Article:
“Sanctuary city policies coupled with the Obama administration’s lack of immigration enforcement have created a public safety crisis,” Goodlatte said in a statement provided to The Daily Signal.

>>> Video: What Are Sanctuary Cities?

Under Obama, the Department of Homeland Security has “implemented policies that authorize sanctuary cities,” he said, adding: “The tragic murder of Kate Steinle once again underscores the need to end these reckless policies.”

Sanctuary jurisdictions refuse to comply with what U.S. Immigration and Customs Enforcement (ICE) officials call “detainers,” the tool its agents use to pick up criminal aliens in local jails. In testimony earlier this year before Goodlatte’s committee, Immigrations and Customs Enforcement Director Sarah Saldaña said more than 200 jurisdictions don’t honor such detainers.

At immediate issue is Homeland Security’s so-called “priority enforcement policy,” or PEP, which administration critics in and out of Congress say is part of Obama’s intentional decision not to enforce the law.

They also point to the president’s executive actions last year to grant work permits to millions of illegal immigrants—which they decry as amnesty and which a federal judge has frozen until legal action is resolved.

Among a list of 13 questions their letter poses to Johnson, the senators want to know whether the agency has “any guarantees” that San Francisco, Los Angeles County, or other sanctuary jurisdiction will “fully comply” with priority enforcement:

How many jurisdictions that had previously refused to honor detainers or otherwise cooperate with federal immigration law enforcement have committed to comply with PEP in its entirety? …  In light of the tragic murders of Kathryn Steinle and Angelica Martinez … is it still the administration’s position that federal immigration detainers should not be mandatory?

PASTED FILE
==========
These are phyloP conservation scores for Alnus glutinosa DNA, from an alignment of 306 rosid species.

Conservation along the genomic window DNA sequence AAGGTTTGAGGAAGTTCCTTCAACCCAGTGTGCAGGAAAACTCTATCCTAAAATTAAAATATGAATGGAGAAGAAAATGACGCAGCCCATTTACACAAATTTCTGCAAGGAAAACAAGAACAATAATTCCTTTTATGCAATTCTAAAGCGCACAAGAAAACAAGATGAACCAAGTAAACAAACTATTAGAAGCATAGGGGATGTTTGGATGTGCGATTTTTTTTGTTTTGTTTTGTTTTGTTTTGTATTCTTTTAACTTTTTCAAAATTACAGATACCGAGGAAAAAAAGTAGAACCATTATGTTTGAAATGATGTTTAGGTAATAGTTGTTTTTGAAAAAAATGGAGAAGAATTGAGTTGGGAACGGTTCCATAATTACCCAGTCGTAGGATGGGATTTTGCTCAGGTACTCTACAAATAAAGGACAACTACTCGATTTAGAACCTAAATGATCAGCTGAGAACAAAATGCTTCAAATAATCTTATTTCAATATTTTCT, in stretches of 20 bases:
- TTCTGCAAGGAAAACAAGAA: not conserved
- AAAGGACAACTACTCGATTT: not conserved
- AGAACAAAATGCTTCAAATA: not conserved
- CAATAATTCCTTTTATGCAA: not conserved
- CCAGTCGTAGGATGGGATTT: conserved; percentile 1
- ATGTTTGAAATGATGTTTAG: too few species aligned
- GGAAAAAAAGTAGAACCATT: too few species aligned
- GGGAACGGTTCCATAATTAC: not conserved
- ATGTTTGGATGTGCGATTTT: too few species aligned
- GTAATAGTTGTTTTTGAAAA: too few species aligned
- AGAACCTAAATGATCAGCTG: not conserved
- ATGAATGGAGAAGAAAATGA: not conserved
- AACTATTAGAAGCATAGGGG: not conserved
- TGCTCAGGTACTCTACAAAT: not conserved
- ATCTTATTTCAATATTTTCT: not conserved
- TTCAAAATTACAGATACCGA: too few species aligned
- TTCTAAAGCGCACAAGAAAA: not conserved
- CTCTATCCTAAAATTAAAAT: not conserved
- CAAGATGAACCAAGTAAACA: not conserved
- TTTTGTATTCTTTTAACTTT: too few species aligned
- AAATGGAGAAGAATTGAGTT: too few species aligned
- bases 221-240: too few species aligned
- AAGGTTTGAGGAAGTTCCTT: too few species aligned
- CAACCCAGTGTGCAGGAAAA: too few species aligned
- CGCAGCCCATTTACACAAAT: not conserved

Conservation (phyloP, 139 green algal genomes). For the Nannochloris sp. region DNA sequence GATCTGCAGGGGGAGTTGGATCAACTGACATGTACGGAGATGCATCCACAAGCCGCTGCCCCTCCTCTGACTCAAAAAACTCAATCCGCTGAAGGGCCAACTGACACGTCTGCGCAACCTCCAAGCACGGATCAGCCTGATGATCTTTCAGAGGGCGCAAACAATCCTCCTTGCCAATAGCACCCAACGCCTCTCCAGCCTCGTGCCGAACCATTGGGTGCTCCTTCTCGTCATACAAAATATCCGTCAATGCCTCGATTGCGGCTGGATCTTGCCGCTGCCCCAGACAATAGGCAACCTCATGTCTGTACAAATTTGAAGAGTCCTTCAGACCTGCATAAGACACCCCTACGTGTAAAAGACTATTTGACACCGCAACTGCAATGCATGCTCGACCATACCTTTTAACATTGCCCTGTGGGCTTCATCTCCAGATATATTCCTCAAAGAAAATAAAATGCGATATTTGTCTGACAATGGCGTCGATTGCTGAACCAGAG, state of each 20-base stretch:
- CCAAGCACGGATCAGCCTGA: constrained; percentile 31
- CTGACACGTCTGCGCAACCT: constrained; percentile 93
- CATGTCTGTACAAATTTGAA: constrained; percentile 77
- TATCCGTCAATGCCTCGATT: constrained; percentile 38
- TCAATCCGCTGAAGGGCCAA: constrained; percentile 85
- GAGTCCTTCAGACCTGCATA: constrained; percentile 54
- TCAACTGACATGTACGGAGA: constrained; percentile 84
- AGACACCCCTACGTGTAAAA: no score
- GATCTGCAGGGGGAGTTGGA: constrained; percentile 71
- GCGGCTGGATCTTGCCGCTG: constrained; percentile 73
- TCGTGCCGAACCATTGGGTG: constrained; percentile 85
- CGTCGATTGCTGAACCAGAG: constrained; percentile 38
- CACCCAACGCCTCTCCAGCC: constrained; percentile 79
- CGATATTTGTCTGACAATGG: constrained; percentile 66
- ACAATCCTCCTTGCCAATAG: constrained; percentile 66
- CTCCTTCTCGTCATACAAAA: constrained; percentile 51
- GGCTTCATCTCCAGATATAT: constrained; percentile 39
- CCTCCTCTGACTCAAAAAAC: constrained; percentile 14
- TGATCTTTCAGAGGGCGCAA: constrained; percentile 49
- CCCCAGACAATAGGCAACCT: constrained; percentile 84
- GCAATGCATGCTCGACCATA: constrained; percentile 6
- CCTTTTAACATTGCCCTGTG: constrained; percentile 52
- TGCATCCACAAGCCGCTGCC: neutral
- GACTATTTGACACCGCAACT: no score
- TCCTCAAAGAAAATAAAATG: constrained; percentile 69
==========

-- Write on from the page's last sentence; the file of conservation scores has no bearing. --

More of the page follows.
In a statement released with the letter, Sessions added:

Rather than working with state and local law enforcement to identify, detain, and deport dangerous criminal aliens, DHS officials have enabled ‘sanctuary cities,’ dismantled effective cooperative-enforcement programs … and allowed repeat criminal offenders to be released onto American streets by the tens of thousands. Right now, there are nearly 170,000 convicted criminal aliens who have been ordered deported, but who remain at large in our country. This is a direct result of non-enforcement policies.

The new “priority enforcement” strategy, Sessions warned, “ensures that countless more dangerous aliens will be released” and will allow “otherwise entirely preventable crimes, including some of the most violent and egregious, to occur.”

>>> Watch: What One Lawmaker Wants to Do about Sanctuary Cities

In March, the House Judiciary Committee panel approved an interior enforcement bill that Goodlatte said was designed to “withhold specific grants from sanctuary cities that defy federal immigration enforcement efforts.”

Goodlatte said of the measure:

It would also end the president’s ability to shut down immigration enforcement efforts unilaterally and would protect the American public by facilitating and expediting the removal of criminal aliens. We must put a stop to foolish policies that needlessly endanger American lives.